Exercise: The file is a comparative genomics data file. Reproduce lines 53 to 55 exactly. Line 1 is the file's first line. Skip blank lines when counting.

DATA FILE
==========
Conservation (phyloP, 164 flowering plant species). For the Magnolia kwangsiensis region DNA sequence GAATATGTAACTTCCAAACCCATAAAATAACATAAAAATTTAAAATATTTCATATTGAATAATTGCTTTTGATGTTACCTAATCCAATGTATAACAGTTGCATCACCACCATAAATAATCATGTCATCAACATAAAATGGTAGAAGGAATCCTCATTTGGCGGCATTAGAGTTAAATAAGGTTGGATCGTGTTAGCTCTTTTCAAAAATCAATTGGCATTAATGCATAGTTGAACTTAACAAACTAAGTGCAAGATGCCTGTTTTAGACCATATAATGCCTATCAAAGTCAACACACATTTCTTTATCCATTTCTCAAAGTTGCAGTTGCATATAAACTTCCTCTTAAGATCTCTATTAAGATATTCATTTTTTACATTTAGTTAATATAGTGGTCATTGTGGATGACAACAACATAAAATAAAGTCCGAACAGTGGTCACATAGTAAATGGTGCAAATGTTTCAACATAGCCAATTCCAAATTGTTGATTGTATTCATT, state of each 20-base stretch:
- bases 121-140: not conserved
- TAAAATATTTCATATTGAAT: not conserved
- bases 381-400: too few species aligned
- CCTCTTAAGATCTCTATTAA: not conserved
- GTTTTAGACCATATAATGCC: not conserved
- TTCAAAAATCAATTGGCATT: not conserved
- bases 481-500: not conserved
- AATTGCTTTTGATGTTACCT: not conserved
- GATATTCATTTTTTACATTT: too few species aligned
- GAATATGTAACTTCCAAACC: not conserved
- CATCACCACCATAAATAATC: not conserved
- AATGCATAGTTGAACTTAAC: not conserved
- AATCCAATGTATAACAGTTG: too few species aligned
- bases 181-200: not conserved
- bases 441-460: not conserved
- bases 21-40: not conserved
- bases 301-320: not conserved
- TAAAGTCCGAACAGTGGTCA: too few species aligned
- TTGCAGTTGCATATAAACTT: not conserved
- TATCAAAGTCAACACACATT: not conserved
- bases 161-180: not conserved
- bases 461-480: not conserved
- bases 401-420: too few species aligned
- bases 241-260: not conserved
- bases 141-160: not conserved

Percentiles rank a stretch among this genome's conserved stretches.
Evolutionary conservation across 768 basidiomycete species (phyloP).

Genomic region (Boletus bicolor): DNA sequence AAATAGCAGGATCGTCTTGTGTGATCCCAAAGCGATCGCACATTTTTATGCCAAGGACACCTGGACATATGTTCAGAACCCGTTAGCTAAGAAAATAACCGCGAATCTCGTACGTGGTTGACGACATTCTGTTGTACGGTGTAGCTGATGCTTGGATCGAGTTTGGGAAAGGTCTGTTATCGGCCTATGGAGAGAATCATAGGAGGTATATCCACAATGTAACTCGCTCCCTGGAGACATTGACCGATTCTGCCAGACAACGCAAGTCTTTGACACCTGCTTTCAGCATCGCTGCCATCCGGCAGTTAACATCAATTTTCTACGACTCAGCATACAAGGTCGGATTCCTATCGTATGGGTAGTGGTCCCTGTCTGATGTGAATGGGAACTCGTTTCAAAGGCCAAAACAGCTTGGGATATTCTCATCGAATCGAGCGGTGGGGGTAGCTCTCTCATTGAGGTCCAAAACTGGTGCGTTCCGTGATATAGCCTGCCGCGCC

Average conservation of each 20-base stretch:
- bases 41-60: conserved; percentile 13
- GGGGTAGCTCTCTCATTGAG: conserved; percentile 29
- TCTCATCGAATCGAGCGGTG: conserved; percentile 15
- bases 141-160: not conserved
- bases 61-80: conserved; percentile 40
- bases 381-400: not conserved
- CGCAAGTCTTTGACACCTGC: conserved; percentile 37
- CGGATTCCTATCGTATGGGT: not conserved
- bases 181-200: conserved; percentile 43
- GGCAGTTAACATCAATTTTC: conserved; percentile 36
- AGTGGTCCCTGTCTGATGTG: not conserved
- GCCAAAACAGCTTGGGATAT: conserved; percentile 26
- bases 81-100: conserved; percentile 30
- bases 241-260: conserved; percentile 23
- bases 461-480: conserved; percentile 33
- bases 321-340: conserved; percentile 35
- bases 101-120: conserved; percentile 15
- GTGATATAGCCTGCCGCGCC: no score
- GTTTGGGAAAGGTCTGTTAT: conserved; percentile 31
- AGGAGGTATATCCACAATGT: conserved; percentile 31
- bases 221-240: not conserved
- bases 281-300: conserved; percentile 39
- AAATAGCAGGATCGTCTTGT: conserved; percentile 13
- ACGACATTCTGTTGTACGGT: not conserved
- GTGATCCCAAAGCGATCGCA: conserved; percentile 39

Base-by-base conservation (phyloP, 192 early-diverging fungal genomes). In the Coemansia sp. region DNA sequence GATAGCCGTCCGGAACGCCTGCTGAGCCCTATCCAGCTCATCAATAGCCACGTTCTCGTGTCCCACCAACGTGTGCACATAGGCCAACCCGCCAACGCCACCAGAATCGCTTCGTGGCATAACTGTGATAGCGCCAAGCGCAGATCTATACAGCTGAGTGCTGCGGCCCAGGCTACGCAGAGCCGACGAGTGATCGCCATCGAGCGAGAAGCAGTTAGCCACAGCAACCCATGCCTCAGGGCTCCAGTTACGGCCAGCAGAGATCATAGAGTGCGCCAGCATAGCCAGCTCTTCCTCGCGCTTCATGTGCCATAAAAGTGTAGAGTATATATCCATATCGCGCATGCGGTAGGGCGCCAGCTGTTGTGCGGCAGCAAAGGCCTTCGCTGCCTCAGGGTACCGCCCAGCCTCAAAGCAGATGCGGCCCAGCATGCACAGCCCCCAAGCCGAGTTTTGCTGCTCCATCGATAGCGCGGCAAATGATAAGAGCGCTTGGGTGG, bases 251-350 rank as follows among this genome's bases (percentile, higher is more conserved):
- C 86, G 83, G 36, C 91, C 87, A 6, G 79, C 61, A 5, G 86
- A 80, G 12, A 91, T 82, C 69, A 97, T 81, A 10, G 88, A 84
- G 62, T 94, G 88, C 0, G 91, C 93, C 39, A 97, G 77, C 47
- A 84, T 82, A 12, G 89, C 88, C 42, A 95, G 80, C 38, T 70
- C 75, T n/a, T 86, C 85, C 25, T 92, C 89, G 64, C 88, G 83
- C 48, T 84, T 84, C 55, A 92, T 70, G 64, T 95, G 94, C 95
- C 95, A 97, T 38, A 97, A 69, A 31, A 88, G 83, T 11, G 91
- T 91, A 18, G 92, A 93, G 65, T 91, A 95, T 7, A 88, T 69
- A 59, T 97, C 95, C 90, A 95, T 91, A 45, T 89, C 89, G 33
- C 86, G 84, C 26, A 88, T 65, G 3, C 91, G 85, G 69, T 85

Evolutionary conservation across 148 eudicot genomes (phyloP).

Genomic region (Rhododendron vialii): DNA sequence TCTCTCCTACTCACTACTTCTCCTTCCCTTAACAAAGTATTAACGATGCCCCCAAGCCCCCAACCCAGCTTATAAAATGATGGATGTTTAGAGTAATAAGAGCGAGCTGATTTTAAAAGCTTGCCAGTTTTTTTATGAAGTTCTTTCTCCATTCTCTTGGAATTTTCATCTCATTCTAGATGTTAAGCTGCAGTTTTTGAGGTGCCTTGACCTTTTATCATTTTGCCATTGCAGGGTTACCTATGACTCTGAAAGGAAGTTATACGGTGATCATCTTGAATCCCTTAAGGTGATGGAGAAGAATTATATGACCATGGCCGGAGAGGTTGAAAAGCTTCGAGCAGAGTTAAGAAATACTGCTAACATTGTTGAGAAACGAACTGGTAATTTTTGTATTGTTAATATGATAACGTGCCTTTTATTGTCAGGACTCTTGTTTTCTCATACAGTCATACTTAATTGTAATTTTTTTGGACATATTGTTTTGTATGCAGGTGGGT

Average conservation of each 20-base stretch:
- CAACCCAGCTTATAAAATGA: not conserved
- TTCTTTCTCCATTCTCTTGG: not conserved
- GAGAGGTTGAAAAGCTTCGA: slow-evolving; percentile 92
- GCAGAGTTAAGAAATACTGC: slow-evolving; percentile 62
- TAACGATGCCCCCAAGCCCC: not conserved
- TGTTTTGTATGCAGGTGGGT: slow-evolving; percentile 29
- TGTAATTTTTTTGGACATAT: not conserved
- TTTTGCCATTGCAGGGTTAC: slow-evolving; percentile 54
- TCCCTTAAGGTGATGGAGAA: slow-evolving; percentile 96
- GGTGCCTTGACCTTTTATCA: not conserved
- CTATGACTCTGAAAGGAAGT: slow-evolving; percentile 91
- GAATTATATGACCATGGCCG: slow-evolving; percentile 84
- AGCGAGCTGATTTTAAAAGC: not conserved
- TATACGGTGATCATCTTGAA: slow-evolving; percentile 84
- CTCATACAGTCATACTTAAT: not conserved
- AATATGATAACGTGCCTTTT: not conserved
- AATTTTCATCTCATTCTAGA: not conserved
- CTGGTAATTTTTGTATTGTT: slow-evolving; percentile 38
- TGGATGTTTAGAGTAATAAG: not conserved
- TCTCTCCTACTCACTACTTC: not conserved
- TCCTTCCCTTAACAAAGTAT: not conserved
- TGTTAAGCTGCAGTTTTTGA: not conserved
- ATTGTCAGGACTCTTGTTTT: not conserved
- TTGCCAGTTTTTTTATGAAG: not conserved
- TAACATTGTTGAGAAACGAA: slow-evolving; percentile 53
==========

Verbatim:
- AAATAGCAGGATCGTCTTGT: conserved; percentile 13
- ACGACATTCTGTTGTACGGT: not conserved
- GTGATCCCAAAGCGATCGCA: conserved; percentile 39